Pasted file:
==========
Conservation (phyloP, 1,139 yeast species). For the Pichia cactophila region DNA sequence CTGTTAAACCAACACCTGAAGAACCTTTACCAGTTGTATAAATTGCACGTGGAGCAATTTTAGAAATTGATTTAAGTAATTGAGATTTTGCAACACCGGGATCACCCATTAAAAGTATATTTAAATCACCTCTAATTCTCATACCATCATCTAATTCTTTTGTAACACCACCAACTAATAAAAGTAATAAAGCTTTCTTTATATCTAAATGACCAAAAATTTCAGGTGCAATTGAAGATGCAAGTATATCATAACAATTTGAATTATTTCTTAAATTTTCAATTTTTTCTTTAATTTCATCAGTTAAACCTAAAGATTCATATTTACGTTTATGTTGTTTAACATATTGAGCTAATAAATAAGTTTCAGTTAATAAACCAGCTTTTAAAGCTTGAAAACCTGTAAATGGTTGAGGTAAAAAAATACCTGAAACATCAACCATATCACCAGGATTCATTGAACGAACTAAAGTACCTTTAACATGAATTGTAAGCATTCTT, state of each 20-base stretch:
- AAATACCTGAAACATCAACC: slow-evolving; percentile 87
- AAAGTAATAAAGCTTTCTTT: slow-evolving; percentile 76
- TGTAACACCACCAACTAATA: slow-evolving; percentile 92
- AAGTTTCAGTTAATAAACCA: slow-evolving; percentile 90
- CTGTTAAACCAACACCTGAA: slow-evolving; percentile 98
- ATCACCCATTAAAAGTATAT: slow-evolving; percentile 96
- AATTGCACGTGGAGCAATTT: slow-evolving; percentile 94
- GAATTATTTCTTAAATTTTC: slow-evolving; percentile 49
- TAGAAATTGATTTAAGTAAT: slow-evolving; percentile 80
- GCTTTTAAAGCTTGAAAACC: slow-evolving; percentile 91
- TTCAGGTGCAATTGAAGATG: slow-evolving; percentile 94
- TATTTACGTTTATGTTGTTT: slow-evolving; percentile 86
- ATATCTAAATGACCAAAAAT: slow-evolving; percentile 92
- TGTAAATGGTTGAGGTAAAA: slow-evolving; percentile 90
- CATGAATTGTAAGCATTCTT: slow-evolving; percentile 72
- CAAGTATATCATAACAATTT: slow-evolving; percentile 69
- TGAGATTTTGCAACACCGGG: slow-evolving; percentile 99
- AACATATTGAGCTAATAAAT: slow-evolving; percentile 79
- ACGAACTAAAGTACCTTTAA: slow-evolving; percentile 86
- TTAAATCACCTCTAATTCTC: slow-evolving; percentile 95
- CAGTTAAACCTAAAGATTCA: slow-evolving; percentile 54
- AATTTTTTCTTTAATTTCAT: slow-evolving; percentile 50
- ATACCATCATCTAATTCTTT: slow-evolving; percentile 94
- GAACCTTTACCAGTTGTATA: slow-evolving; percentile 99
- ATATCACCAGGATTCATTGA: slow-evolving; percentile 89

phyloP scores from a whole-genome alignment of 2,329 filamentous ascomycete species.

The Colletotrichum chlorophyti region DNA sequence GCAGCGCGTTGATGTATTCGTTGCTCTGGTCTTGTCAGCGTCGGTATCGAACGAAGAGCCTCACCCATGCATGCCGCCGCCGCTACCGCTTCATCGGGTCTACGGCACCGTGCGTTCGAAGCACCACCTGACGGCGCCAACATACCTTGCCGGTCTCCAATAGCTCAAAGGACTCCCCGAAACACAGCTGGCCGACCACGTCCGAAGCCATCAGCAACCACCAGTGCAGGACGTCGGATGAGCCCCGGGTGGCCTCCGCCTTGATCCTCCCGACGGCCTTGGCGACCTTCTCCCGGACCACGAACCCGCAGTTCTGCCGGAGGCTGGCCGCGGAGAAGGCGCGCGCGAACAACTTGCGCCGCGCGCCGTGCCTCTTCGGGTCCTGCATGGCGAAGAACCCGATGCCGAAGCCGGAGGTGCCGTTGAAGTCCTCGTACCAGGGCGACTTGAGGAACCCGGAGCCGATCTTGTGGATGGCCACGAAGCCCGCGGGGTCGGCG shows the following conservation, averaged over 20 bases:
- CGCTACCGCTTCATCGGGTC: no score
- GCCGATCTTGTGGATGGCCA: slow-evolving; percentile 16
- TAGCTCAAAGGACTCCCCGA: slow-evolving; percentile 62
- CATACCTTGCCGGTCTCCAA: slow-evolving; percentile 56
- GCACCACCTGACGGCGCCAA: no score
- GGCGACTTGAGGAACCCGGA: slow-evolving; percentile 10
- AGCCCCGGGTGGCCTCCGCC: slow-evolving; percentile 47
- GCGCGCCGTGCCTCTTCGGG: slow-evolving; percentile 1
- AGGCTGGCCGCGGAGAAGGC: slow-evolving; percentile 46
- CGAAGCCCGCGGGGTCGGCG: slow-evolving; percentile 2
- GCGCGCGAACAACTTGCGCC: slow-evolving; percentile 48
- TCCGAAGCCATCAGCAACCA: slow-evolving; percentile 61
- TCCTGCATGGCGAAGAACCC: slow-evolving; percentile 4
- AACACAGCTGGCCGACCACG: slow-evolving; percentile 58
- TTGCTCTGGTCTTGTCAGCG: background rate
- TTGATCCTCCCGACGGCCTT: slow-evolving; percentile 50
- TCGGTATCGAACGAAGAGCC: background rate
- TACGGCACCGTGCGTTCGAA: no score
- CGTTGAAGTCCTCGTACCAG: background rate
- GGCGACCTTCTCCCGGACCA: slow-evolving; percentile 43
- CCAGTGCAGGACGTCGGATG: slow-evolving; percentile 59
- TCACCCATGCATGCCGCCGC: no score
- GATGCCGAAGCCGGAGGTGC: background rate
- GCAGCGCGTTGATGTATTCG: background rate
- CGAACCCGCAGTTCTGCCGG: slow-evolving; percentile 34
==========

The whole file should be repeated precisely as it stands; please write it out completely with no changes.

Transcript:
Conservation (phyloP, 1,139 yeast species). For the Pichia cactophila region DNA sequence CTGTTAAACCAACACCTGAAGAACCTTTACCAGTTGTATAAATTGCACGTGGAGCAATTTTAGAAATTGATTTAAGTAATTGAGATTTTGCAACACCGGGATCACCCATTAAAAGTATATTTAAATCACCTCTAATTCTCATACCATCATCTAATTCTTTTGTAACACCACCAACTAATAAAAGTAATAAAGCTTTCTTTATATCTAAATGACCAAAAATTTCAGGTGCAATTGAAGATGCAAGTATATCATAACAATTTGAATTATTTCTTAAATTTTCAATTTTTTCTTTAATTTCATCAGTTAAACCTAAAGATTCATATTTACGTTTATGTTGTTTAACATATTGAGCTAATAAATAAGTTTCAGTTAATAAACCAGCTTTTAAAGCTTGAAAACCTGTAAATGGTTGAGGTAAAAAAATACCTGAAACATCAACCATATCACCAGGATTCATTGAACGAACTAAAGTACCTTTAACATGAATTGTAAGCATTCTT, state of each 20-base stretch:
- AAATACCTGAAACATCAACC: slow-evolving; percentile 87
- AAAGTAATAAAGCTTTCTTT: slow-evolving; percentile 76
- TGTAACACCACCAACTAATA: slow-evolving; percentile 92
- AAGTTTCAGTTAATAAACCA: slow-evolving; percentile 90
- CTGTTAAACCAACACCTGAA: slow-evolving; percentile 98
- ATCACCCATTAAAAGTATAT: slow-evolving; percentile 96
- AATTGCACGTGGAGCAATTT: slow-evolving; percentile 94
- GAATTATTTCTTAAATTTTC: slow-evolving; percentile 49
- TAGAAATTGATTTAAGTAAT: slow-evolving; percentile 80
- GCTTTTAAAGCTTGAAAACC: slow-evolving; percentile 91
- TTCAGGTGCAATTGAAGATG: slow-evolving; percentile 94
- TATTTACGTTTATGTTGTTT: slow-evolving; percentile 86
- ATATCTAAATGACCAAAAAT: slow-evolving; percentile 92
- TGTAAATGGTTGAGGTAAAA: slow-evolving; percentile 90
- CATGAATTGTAAGCATTCTT: slow-evolving; percentile 72
- CAAGTATATCATAACAATTT: slow-evolving; percentile 69
- TGAGATTTTGCAACACCGGG: slow-evolving; percentile 99
- AACATATTGAGCTAATAAAT: slow-evolving; percentile 79
- ACGAACTAAAGTACCTTTAA: slow-evolving; percentile 86
- TTAAATCACCTCTAATTCTC: slow-evolving; percentile 95
- CAGTTAAACCTAAAGATTCA: slow-evolving; percentile 54
- AATTTTTTCTTTAATTTCAT: slow-evolving; percentile 50
- ATACCATCATCTAATTCTTT: slow-evolving; percentile 94
- GAACCTTTACCAGTTGTATA: slow-evolving; percentile 99
- ATATCACCAGGATTCATTGA: slow-evolving; percentile 89

phyloP scores from a whole-genome alignment of 2,329 filamentous ascomycete species.

The Colletotrichum chlorophyti region DNA sequence GCAGCGCGTTGATGTATTCGTTGCTCTGGTCTTGTCAGCGTCGGTATCGAACGAAGAGCCTCACCCATGCATGCCGCCGCCGCTACCGCTTCATCGGGTCTACGGCACCGTGCGTTCGAAGCACCACCTGACGGCGCCAACATACCTTGCCGGTCTCCAATAGCTCAAAGGACTCCCCGAAACACAGCTGGCCGACCACGTCCGAAGCCATCAGCAACCACCAGTGCAGGACGTCGGATGAGCCCCGGGTGGCCTCCGCCTTGATCCTCCCGACGGCCTTGGCGACCTTCTCCCGGACCACGAACCCGCAGTTCTGCCGGAGGCTGGCCGCGGAGAAGGCGCGCGCGAACAACTTGCGCCGCGCGCCGTGCCTCTTCGGGTCCTGCATGGCGAAGAACCCGATGCCGAAGCCGGAGGTGCCGTTGAAGTCCTCGTACCAGGGCGACTTGAGGAACCCGGAGCCGATCTTGTGGATGGCCACGAAGCCCGCGGGGTCGGCG shows the following conservation, averaged over 20 bases:
- CGCTACCGCTTCATCGGGTC: no score
- GCCGATCTTGTGGATGGCCA: slow-evolving; percentile 16
- TAGCTCAAAGGACTCCCCGA: slow-evolving; percentile 62
- CATACCTTGCCGGTCTCCAA: slow-evolving; percentile 56
- GCACCACCTGACGGCGCCAA: no score
- GGCGACTTGAGGAACCCGGA: slow-evolving; percentile 10
- AGCCCCGGGTGGCCTCCGCC: slow-evolving; percentile 47
- GCGCGCCGTGCCTCTTCGGG: slow-evolving; percentile 1
- AGGCTGGCCGCGGAGAAGGC: slow-evolving; percentile 46
- CGAAGCCCGCGGGGTCGGCG: slow-evolving; percentile 2
- GCGCGCGAACAACTTGCGCC: slow-evolving; percentile 48
- TCCGAAGCCATCAGCAACCA: slow-evolving; percentile 61
- TCCTGCATGGCGAAGAACCC: slow-evolving; percentile 4
- AACACAGCTGGCCGACCACG: slow-evolving; percentile 58
- TTGCTCTGGTCTTGTCAGCG: background rate
- TTGATCCTCCCGACGGCCTT: slow-evolving; percentile 50
- TCGGTATCGAACGAAGAGCC: background rate
- TACGGCACCGTGCGTTCGAA: no score
- CGTTGAAGTCCTCGTACCAG: background rate
- GGCGACCTTCTCCCGGACCA: slow-evolving; percentile 43
- CCAGTGCAGGACGTCGGATG: slow-evolving; percentile 59
- TCACCCATGCATGCCGCCGC: no score
- GATGCCGAAGCCGGAGGTGC: background rate
- GCAGCGCGTTGATGTATTCG: background rate
- CGAACCCGCAGTTCTGCCGG: slow-evolving; percentile 34